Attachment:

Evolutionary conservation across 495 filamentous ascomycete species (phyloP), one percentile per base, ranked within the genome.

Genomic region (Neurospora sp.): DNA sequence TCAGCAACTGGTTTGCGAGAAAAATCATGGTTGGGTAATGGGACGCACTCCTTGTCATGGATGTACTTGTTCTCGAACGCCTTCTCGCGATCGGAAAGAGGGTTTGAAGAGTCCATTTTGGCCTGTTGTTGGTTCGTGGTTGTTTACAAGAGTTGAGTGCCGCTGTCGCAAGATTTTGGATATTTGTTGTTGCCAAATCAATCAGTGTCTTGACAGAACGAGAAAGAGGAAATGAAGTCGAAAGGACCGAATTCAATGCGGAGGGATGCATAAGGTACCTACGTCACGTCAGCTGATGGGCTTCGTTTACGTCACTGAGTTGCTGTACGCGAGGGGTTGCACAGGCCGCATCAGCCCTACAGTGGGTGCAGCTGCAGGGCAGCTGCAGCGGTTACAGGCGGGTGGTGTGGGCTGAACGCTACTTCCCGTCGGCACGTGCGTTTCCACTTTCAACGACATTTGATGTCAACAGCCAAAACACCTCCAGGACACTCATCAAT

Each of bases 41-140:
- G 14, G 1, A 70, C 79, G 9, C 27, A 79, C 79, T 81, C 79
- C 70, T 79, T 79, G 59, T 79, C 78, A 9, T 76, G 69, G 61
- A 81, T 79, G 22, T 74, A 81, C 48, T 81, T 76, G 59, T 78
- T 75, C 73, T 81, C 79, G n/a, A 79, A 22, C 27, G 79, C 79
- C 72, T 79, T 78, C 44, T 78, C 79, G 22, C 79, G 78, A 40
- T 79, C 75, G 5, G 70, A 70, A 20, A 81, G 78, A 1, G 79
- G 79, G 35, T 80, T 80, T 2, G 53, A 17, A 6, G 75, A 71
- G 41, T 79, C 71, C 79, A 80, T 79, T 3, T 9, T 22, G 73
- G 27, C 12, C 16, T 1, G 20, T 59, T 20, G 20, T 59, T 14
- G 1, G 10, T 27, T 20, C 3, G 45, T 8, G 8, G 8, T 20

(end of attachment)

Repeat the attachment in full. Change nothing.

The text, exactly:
Evolutionary conservation across 495 filamentous ascomycete species (phyloP), one percentile per base, ranked within the genome.

Genomic region (Neurospora sp.): DNA sequence TCAGCAACTGGTTTGCGAGAAAAATCATGGTTGGGTAATGGGACGCACTCCTTGTCATGGATGTACTTGTTCTCGAACGCCTTCTCGCGATCGGAAAGAGGGTTTGAAGAGTCCATTTTGGCCTGTTGTTGGTTCGTGGTTGTTTACAAGAGTTGAGTGCCGCTGTCGCAAGATTTTGGATATTTGTTGTTGCCAAATCAATCAGTGTCTTGACAGAACGAGAAAGAGGAAATGAAGTCGAAAGGACCGAATTCAATGCGGAGGGATGCATAAGGTACCTACGTCACGTCAGCTGATGGGCTTCGTTTACGTCACTGAGTTGCTGTACGCGAGGGGTTGCACAGGCCGCATCAGCCCTACAGTGGGTGCAGCTGCAGGGCAGCTGCAGCGGTTACAGGCGGGTGGTGTGGGCTGAACGCTACTTCCCGTCGGCACGTGCGTTTCCACTTTCAACGACATTTGATGTCAACAGCCAAAACACCTCCAGGACACTCATCAAT

Each of bases 41-140:
- G 14, G 1, A 70, C 79, G 9, C 27, A 79, C 79, T 81, C 79
- C 70, T 79, T 79, G 59, T 79, C 78, A 9, T 76, G 69, G 61
- A 81, T 79, G 22, T 74, A 81, C 48, T 81, T 76, G 59, T 78
- T 75, C 73, T 81, C 79, G n/a, A 79, A 22, C 27, G 79, C 79
- C 72, T 79, T 78, C 44, T 78, C 79, G 22, C 79, G 78, A 40
- T 79, C 75, G 5, G 70, A 70, A 20, A 81, G 78, A 1, G 79
- G 79, G 35, T 80, T 80, T 2, G 53, A 17, A 6, G 75, A 71
- G 41, T 79, C 71, C 79, A 80, T 79, T 3, T 9, T 22, G 73
- G 27, C 12, C 16, T 1, G 20, T 59, T 20, G 20, T 59, T 14
- G 1, G 10, T 27, T 20, C 3, G 45, T 8, G 8, G 8, T 20